Carolyn Henderson

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Most of us readily say that the things we are most thankful for, are people. So let’s focus on those people, and take care of them. Evening Waltz, original oil painting by Steve Henderson Fine Art.
Most of us readily say that the things we are most thankful for are people. So let’s focus on those people, and take care of them. Evening Waltz, original oil painting by Steve Henderson Fine Art.

Being thankful is a good thing, but how we do it is just as important. If we’re too accustomed to forming our opinions by the words of others, then unscrupulous people — and they abound — can use thankfulness as a weapon to keep us from focusing on societal and political wrongs.

There are many, many things about today’s society and political and economic climates that we are not obligated to be thankful about, and it’s good to adopt an attitude of cynicism toward “voices” that pressure us into compliance:

“You live in a nation of free speech. In many, many places, people cannot speak up with the freedom you can.”

Well yes, that’s true, but what’s also true is that our speech is not as free as it used to be. No longer is simply yelling “Fire!” in a crowded theater the benchmark used by what we may, and may not say. “Racist language,” “Homophobia,” “Hate speech,” “Potential terrorist thoughts” — these concepts, misused, subtly chip away at our freedom to speak freely.

“The Fourth Amendment protects you from unwarranted or unreasonable search and seizure. You are safe in your homes and in your person.” Just recently people in North Texas were stopped at a roadblock and asked for saliva and blood, in an effort to “crack down” on drunk driving; theoretically voluntary, road blocks of this sort smack of something you’d see in Russia, in a James Bond movie. They’re not supposed to be part of real life, in a nation that calls itself free.

“Even with the economy down, people in the U.S. make more money than people elsewhere.”

We used to make more, and we are gradually being inoculated into the thought that we can expect to continue to make less. Too many college graduates — significantly in debt for a piece of paper — find themselves cobbling together two or more part-time jobs in an effort to pay rent on an apartment, because house prices — like medical care, insurance, and taxes — have risen far faster than wages.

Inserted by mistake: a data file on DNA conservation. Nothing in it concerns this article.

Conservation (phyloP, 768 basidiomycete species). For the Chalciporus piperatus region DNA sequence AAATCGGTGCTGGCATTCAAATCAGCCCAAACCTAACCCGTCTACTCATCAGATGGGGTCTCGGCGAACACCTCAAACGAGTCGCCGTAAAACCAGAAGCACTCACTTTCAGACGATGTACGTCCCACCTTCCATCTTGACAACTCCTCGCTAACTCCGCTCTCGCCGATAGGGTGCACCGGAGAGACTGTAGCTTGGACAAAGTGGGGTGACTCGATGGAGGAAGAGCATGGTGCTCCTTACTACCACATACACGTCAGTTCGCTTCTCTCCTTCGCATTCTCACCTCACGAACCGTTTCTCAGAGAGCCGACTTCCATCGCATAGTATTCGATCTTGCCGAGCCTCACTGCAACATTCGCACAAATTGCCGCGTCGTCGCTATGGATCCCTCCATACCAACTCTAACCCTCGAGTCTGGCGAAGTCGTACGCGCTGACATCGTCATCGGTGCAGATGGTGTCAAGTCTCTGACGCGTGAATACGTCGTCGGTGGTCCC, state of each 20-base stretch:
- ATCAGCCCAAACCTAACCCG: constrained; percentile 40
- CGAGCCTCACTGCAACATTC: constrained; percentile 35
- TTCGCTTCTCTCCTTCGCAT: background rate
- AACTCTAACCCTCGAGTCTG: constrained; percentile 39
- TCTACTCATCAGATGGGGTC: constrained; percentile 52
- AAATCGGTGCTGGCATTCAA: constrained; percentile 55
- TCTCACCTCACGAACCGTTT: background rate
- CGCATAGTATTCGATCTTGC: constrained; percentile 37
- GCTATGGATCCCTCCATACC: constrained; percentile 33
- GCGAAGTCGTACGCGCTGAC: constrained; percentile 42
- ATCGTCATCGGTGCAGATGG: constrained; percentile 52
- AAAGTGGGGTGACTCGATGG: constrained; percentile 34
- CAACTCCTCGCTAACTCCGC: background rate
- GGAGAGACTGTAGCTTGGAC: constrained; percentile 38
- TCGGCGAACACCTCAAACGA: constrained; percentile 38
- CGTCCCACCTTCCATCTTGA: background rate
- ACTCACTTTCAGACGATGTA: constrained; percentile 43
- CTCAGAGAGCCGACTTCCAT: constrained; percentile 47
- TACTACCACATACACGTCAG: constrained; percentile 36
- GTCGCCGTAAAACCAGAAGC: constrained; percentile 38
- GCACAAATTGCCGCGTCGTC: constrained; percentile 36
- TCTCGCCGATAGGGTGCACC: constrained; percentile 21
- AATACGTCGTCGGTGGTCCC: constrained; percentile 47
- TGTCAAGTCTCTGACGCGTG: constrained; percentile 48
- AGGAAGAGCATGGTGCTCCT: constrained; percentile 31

So no, you don’t have to be thankful for these things. Be aware that there are problems and don’t accept mediocrity or oppression as normal or inevitable. Know your rights and fight to keep them.

While solving the big problems seems impossible, recognize that you have power over the small things, the good things, the overlooked things in your own life — and by identifying, appreciating, protecting, and using these small things, you can push yourself forward financially, intellectually, physically, and spiritually.

Like this:

Can you read? That’s a gift, one that many people don’t use. Turn off the TV, drown out the voices, and spend some time with a good book. You don’t need to go to school to be educated. Have you ever noticed that people passively watching a screen look like zombies? People with their noses in books look smart.

Is there food in the cupboard? Share some with someone who’s lacking, and you don’t have to go through a prescribed, approved charitable association to help others out. Surely you know a person who could use help with the electric bill, or an extra $20 for groceries, or a gift certificate to a toy store so they can buy their child a Christmas present. It doesn’t matter if you’re related to this person — in a healthy society, families look out for one another, and from there, give to others outside their circle. In a passive society, we figure that a government program will take care of it.

Can you walk? Get outside, alone or with a friend, and get exercise at the same time that you talk, or think, or daydream. School, work, business, community service, and media keep our minds and body at a constant state of busyness, and no matter how much of a socialite you are, you need time alone.

Have you ever heard of God? The freedom to believe what and how you do is an inalienable right, and contrary to what many people think, governments do not “give” us this right — they are supposed to protect it from being taken away. But nothing can stop the spiritual exchange between God and His people, and for now at least, people in “free” nations are allowed to talk about God, on a limited basis. Get to know Him, and let Him direct your life.

Read. Think. Take care of yourself and your family. Learn to create as opposed to always consume. Question. Turn off the media and tune out the voices. Pray.

These are the things to be thankful for. Don’t lose them.

Carolyn Henderson is the author of Live Happily on Less — Renovate Your Life and Lifestyle, which addresses how to live well on whatever resources you have. She writes about contemporary Christianity, family life, and financial health in her blog, This Woman Writes as well as about Commonsense Christianity in her column at BeliefNet. Carolyn is the co-owner of Steve Henderson Fine Art.